What are the recent Chinese policy changes really about?

Sep 13, 2021
beijing china
(Image: Unsplash)

Something extraordinary seems to be happening in China recently, so extraordinary that many are scratching heads asking what this is all about? 

One thing that Xi Jinping is very clear about is that “Houses are built for living, not for speculation”. Maybe that is something we could learn.

In this short essay, I will first outline what it is that has been happening. Then I will follow up with some articulated global reaction before I get to what I think it is about.

What is it?

Li Guangman, an unknown social media commentator, a retired former editor of an obscure science and engineering journal, posted a short essay on some social media. This would have meant nothing, as there are literally millions of social media posts every day, but for the fact that this piece by Li has been reprinted in almost all of the Chinese heavy weight official media outlets.

The fact that these important mouthpieces of the Chinese government reprinted Li is extraordinary enough. But what is utterly and totally unexpected is that, Hu Xijin, the editor of the Global Times, the English edition of which is often cited as the mouthpiece of the CCP by the Western media, came out with a critique of Li. Hu Xijin accuses Li of misinterpreting  Chinese recent policies, and declares that this kind of misinterpretation is dangerous.

Li Guangman’s blog post is titled “Everyone Can Feel a Critical Change is Taking Place” in which Li claims that there is a profound transformation in every sphere in the Chinese society, from the economy to finance, from culture to politics, a transformation that can be as significant as a revolution. This revolution “crushes dry weeds and smashes rotten wood” and is like “chopping off the poisoned bone to save the body”, the latter phrase famously used by Xi Jinping in reference to his determination to combat corruption within the CCP.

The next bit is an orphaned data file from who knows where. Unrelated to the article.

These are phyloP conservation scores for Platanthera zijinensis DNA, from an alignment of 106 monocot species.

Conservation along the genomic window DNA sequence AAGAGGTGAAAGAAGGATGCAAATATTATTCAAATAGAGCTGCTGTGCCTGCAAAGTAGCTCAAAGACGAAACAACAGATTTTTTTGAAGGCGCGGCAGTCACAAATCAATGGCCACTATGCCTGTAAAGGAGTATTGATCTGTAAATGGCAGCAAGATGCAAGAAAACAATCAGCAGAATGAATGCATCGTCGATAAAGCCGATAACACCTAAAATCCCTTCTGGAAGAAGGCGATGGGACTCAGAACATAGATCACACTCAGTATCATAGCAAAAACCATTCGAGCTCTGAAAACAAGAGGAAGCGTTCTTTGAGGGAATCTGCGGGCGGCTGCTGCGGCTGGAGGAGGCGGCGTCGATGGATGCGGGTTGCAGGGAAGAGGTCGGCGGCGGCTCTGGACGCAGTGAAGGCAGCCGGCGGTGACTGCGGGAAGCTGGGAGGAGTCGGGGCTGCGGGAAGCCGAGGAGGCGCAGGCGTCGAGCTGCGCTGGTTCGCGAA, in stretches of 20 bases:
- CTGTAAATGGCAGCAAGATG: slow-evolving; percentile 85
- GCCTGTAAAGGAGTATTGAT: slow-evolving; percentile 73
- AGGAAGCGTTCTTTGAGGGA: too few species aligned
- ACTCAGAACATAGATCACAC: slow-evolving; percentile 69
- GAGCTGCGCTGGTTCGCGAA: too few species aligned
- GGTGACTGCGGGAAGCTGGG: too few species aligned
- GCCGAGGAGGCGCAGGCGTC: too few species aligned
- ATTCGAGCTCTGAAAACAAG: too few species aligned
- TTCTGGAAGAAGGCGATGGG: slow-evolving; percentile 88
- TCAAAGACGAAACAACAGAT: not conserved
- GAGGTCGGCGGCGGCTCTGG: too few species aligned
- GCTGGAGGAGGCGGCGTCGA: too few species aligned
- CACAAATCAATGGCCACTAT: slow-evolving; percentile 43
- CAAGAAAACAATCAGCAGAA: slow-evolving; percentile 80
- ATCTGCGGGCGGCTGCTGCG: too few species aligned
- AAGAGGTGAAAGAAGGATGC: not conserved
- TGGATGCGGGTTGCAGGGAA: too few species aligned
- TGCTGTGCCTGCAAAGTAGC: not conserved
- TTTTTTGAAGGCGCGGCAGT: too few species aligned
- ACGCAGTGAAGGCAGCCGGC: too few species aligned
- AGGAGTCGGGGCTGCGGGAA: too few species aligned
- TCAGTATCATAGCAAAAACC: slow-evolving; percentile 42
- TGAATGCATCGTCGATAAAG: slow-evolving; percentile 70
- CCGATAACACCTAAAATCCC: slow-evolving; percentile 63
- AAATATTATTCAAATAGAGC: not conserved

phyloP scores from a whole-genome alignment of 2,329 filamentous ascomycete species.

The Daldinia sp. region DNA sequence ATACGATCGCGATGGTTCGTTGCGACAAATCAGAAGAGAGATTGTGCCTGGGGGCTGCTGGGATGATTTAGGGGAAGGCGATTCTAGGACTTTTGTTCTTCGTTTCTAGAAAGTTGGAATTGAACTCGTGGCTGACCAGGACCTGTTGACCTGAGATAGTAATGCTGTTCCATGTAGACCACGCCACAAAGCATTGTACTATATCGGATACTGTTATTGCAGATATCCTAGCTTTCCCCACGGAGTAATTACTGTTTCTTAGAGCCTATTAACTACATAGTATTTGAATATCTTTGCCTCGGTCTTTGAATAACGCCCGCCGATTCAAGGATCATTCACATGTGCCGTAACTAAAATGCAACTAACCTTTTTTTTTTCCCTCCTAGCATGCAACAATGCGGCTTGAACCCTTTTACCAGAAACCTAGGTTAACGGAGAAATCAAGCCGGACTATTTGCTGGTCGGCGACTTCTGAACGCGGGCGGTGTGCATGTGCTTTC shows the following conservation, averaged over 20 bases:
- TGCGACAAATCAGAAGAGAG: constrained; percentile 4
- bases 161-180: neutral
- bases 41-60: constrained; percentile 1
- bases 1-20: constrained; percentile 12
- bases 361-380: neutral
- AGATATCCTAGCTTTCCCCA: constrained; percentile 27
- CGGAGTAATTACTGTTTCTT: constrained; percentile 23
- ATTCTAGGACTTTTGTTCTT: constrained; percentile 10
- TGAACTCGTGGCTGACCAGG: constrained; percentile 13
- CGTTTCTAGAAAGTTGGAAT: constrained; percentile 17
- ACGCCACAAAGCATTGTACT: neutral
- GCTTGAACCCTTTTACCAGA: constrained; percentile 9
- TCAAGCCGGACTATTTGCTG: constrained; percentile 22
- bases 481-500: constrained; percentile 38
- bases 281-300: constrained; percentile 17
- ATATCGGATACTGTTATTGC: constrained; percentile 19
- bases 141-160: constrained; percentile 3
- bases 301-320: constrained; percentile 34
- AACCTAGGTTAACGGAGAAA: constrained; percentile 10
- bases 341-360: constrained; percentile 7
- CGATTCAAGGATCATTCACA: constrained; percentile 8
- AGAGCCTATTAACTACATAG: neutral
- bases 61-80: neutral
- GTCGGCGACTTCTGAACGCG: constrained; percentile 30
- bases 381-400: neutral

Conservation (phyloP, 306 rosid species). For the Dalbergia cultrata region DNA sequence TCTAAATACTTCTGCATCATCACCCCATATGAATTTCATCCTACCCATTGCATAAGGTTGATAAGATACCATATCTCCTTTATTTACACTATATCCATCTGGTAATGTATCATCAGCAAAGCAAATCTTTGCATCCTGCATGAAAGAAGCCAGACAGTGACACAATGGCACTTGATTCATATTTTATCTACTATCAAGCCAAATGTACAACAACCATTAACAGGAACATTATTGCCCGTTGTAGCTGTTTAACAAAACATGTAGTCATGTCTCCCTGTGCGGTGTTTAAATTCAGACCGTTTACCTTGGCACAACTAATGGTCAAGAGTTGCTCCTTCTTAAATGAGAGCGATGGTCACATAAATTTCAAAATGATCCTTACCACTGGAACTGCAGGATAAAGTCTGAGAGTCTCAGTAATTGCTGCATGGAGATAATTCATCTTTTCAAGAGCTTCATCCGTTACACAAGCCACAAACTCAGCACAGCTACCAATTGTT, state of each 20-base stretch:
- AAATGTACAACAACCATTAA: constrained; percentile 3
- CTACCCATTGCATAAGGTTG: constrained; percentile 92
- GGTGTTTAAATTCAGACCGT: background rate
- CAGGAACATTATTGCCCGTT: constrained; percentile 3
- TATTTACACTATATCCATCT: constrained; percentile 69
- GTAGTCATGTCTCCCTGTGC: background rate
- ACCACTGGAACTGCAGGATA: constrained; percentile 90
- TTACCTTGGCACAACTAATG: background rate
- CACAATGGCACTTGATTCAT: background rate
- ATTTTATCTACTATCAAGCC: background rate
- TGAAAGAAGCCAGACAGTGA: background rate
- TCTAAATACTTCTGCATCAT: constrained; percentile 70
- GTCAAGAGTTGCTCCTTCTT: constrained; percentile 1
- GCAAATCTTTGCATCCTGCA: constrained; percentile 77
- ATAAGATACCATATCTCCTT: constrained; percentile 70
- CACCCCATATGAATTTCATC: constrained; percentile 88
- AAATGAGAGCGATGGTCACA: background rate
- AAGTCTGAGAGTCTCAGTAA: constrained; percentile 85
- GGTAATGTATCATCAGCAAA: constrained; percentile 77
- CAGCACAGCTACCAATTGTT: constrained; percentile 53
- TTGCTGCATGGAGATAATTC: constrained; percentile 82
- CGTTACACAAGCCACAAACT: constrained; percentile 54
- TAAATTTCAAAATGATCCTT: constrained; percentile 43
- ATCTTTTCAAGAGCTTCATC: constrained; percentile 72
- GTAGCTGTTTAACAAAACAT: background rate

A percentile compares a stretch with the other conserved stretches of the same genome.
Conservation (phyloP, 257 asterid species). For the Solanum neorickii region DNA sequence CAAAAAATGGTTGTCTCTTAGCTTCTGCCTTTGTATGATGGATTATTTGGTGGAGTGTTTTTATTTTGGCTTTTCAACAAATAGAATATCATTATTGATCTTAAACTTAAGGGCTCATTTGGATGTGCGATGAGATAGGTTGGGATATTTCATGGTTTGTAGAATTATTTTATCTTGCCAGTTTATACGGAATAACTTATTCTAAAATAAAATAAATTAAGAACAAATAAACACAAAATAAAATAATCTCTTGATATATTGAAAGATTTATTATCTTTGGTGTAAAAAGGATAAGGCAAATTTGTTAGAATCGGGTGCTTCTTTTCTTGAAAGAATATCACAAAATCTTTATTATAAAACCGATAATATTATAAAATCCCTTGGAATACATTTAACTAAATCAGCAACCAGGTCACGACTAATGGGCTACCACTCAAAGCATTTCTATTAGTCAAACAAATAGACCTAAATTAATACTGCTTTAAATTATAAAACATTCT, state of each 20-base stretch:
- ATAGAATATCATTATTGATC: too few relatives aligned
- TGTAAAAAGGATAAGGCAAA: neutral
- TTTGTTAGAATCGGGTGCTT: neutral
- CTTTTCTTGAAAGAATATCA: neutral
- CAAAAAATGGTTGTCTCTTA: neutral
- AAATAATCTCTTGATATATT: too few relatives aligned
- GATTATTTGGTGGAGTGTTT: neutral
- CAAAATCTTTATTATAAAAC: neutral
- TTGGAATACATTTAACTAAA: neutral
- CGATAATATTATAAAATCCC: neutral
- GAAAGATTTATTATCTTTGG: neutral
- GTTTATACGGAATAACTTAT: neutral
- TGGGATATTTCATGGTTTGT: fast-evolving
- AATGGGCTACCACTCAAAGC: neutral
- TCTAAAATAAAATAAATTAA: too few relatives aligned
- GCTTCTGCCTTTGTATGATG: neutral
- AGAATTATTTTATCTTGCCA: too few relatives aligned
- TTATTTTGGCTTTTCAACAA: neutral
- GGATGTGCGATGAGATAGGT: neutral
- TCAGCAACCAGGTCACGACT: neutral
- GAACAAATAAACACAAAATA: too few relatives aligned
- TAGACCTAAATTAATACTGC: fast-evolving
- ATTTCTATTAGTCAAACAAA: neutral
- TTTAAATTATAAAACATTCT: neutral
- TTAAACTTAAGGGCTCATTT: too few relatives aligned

Li’s polemics is set within the political context of the Chinese authorities’ imposition of regulations on several industries including:

  • Regulation on real estate speculation – reflected in Xi Jinping’s well-known utterance that “Houses are built for living, not for speculation”
  • Regulation on an increasingly expanding education industry of private tuition. Education is so competitive that parents deploy all their financial resources not only try to get their kids into the best schools but also give their kids extramural lessons on various subjects, from piano lessons to English, from swimming lessons to math studies. By some estimate, the labour force engaged in private tuition is twice as large as that employed in all the normal schools!
  • Regulation on the increasingly expensive health care industry, including curbing over prescription, increasing investment on expensive modern medical equipment catering for the wealth of the elderly at the expense of prevention of disease and the poor
  • Regulation on the entertainment industry for tax evasion of celebrities’ obscene high income, on some celebrities’ anti-Chinese identity politics while making huge amount of money from the Chinese market
  • Regulation of the too big to fail companies such as Alibaba and the gaming industry by decreeing that children under 18 can only play online games for no more than three hours a week
  • Propagating the narrative of “common prosperity” to which the rich are encouraged to set up charities to make contribution to the society with the idea of the so-called tertiary distribution of wealth

Li argues that the average Chinese can no longer cope with the life pressure of “three mountains” of expensive health care, competitive education and unaffordable housing. The three mountains are so heavily suffocating that the young Chinese simply do not want to have children, even though the Chinese authorities have reversed one child per family policy by encouraging families to have more children.